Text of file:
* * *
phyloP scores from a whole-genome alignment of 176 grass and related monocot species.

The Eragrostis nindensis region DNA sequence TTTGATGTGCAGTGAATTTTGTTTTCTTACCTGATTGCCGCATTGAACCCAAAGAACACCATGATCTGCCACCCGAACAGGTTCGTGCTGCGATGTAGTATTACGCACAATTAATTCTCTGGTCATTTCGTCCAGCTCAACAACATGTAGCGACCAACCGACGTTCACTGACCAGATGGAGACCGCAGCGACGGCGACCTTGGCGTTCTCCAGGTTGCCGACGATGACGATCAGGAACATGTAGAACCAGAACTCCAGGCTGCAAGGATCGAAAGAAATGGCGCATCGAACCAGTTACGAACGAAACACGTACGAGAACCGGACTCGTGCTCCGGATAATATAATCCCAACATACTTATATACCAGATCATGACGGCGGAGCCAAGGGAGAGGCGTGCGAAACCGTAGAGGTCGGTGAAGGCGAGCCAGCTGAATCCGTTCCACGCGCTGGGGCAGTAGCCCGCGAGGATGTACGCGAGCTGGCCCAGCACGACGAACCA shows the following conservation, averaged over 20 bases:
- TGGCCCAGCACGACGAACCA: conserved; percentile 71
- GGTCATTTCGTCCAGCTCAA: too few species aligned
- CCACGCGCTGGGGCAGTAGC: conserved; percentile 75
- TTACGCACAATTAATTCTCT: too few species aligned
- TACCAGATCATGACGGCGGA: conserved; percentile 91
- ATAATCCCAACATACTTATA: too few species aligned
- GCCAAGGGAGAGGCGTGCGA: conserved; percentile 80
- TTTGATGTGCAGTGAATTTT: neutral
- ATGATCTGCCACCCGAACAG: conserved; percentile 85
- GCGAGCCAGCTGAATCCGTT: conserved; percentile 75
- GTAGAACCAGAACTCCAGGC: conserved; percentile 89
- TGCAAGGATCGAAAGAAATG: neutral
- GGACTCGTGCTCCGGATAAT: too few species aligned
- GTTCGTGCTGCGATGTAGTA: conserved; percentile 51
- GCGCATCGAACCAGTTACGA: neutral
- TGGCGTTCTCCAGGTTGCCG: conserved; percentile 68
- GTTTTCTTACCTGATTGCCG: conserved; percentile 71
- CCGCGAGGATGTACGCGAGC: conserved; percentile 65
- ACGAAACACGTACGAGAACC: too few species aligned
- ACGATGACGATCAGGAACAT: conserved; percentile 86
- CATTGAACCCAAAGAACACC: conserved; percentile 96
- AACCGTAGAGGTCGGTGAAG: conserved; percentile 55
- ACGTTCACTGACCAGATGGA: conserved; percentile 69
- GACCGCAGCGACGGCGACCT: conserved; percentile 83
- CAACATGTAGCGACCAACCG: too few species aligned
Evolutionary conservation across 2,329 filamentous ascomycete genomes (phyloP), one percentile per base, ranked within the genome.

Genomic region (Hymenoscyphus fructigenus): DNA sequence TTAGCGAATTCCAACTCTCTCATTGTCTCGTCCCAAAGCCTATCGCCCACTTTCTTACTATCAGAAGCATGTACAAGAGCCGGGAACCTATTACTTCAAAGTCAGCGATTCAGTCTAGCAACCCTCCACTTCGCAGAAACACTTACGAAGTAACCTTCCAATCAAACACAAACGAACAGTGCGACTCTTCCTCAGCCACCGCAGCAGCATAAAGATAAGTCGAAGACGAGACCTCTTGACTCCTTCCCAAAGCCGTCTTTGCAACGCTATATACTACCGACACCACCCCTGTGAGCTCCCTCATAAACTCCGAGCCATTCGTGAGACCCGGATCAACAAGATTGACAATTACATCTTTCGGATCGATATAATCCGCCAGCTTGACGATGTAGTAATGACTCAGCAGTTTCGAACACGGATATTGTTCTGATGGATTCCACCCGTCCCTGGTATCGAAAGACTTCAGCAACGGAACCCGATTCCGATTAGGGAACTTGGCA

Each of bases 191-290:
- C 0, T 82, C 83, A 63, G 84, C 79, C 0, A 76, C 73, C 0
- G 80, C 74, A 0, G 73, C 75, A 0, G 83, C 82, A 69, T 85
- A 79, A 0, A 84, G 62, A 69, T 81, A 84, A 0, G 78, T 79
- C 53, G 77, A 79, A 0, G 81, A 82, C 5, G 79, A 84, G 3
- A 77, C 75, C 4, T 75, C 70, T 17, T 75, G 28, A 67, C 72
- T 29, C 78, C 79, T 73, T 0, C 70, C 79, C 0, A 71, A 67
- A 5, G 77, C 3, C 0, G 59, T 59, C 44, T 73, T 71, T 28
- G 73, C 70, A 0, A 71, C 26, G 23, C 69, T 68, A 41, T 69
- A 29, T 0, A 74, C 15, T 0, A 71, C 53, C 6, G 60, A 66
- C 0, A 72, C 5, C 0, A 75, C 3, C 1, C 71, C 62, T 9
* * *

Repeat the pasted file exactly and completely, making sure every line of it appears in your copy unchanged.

phyloP scores from a whole-genome alignment of 176 grass and related monocot species.

The Eragrostis nindensis region DNA sequence TTTGATGTGCAGTGAATTTTGTTTTCTTACCTGATTGCCGCATTGAACCCAAAGAACACCATGATCTGCCACCCGAACAGGTTCGTGCTGCGATGTAGTATTACGCACAATTAATTCTCTGGTCATTTCGTCCAGCTCAACAACATGTAGCGACCAACCGACGTTCACTGACCAGATGGAGACCGCAGCGACGGCGACCTTGGCGTTCTCCAGGTTGCCGACGATGACGATCAGGAACATGTAGAACCAGAACTCCAGGCTGCAAGGATCGAAAGAAATGGCGCATCGAACCAGTTACGAACGAAACACGTACGAGAACCGGACTCGTGCTCCGGATAATATAATCCCAACATACTTATATACCAGATCATGACGGCGGAGCCAAGGGAGAGGCGTGCGAAACCGTAGAGGTCGGTGAAGGCGAGCCAGCTGAATCCGTTCCACGCGCTGGGGCAGTAGCCCGCGAGGATGTACGCGAGCTGGCCCAGCACGACGAACCA shows the following conservation, averaged over 20 bases:
- TGGCCCAGCACGACGAACCA: conserved; percentile 71
- GGTCATTTCGTCCAGCTCAA: too few species aligned
- CCACGCGCTGGGGCAGTAGC: conserved; percentile 75
- TTACGCACAATTAATTCTCT: too few species aligned
- TACCAGATCATGACGGCGGA: conserved; percentile 91
- ATAATCCCAACATACTTATA: too few species aligned
- GCCAAGGGAGAGGCGTGCGA: conserved; percentile 80
- TTTGATGTGCAGTGAATTTT: neutral
- ATGATCTGCCACCCGAACAG: conserved; percentile 85
- GCGAGCCAGCTGAATCCGTT: conserved; percentile 75
- GTAGAACCAGAACTCCAGGC: conserved; percentile 89
- TGCAAGGATCGAAAGAAATG: neutral
- GGACTCGTGCTCCGGATAAT: too few species aligned
- GTTCGTGCTGCGATGTAGTA: conserved; percentile 51
- GCGCATCGAACCAGTTACGA: neutral
- TGGCGTTCTCCAGGTTGCCG: conserved; percentile 68
- GTTTTCTTACCTGATTGCCG: conserved; percentile 71
- CCGCGAGGATGTACGCGAGC: conserved; percentile 65
- ACGAAACACGTACGAGAACC: too few species aligned
- ACGATGACGATCAGGAACAT: conserved; percentile 86
- CATTGAACCCAAAGAACACC: conserved; percentile 96
- AACCGTAGAGGTCGGTGAAG: conserved; percentile 55
- ACGTTCACTGACCAGATGGA: conserved; percentile 69
- GACCGCAGCGACGGCGACCT: conserved; percentile 83
- CAACATGTAGCGACCAACCG: too few species aligned
Evolutionary conservation across 2,329 filamentous ascomycete genomes (phyloP), one percentile per base, ranked within the genome.

Genomic region (Hymenoscyphus fructigenus): DNA sequence TTAGCGAATTCCAACTCTCTCATTGTCTCGTCCCAAAGCCTATCGCCCACTTTCTTACTATCAGAAGCATGTACAAGAGCCGGGAACCTATTACTTCAAAGTCAGCGATTCAGTCTAGCAACCCTCCACTTCGCAGAAACACTTACGAAGTAACCTTCCAATCAAACACAAACGAACAGTGCGACTCTTCCTCAGCCACCGCAGCAGCATAAAGATAAGTCGAAGACGAGACCTCTTGACTCCTTCCCAAAGCCGTCTTTGCAACGCTATATACTACCGACACCACCCCTGTGAGCTCCCTCATAAACTCCGAGCCATTCGTGAGACCCGGATCAACAAGATTGACAATTACATCTTTCGGATCGATATAATCCGCCAGCTTGACGATGTAGTAATGACTCAGCAGTTTCGAACACGGATATTGTTCTGATGGATTCCACCCGTCCCTGGTATCGAAAGACTTCAGCAACGGAACCCGATTCCGATTAGGGAACTTGGCA

Each of bases 191-290:
- C 0, T 82, C 83, A 63, G 84, C 79, C 0, A 76, C 73, C 0
- G 80, C 74, A 0, G 73, C 75, A 0, G 83, C 82, A 69, T 85
- A 79, A 0, A 84, G 62, A 69, T 81, A 84, A 0, G 78, T 79
- C 53, G 77, A 79, A 0, G 81, A 82, C 5, G 79, A 84, G 3
- A 77, C 75, C 4, T 75, C 70, T 17, T 75, G 28, A 67, C 72
- T 29, C 78, C 79, T 73, T 0, C 70, C 79, C 0, A 71, A 67
- A 5, G 77, C 3, C 0, G 59, T 59, C 44, T 73, T 71, T 28
- G 73, C 70, A 0, A 71, C 26, G 23, C 69, T 68, A 41, T 69
- A 29, T 0, A 74, C 15, T 0, A 71, C 53, C 6, G 60, A 66
- C 0, A 72, C 5, C 0, A 75, C 3, C 1, C 71, C 62, T 9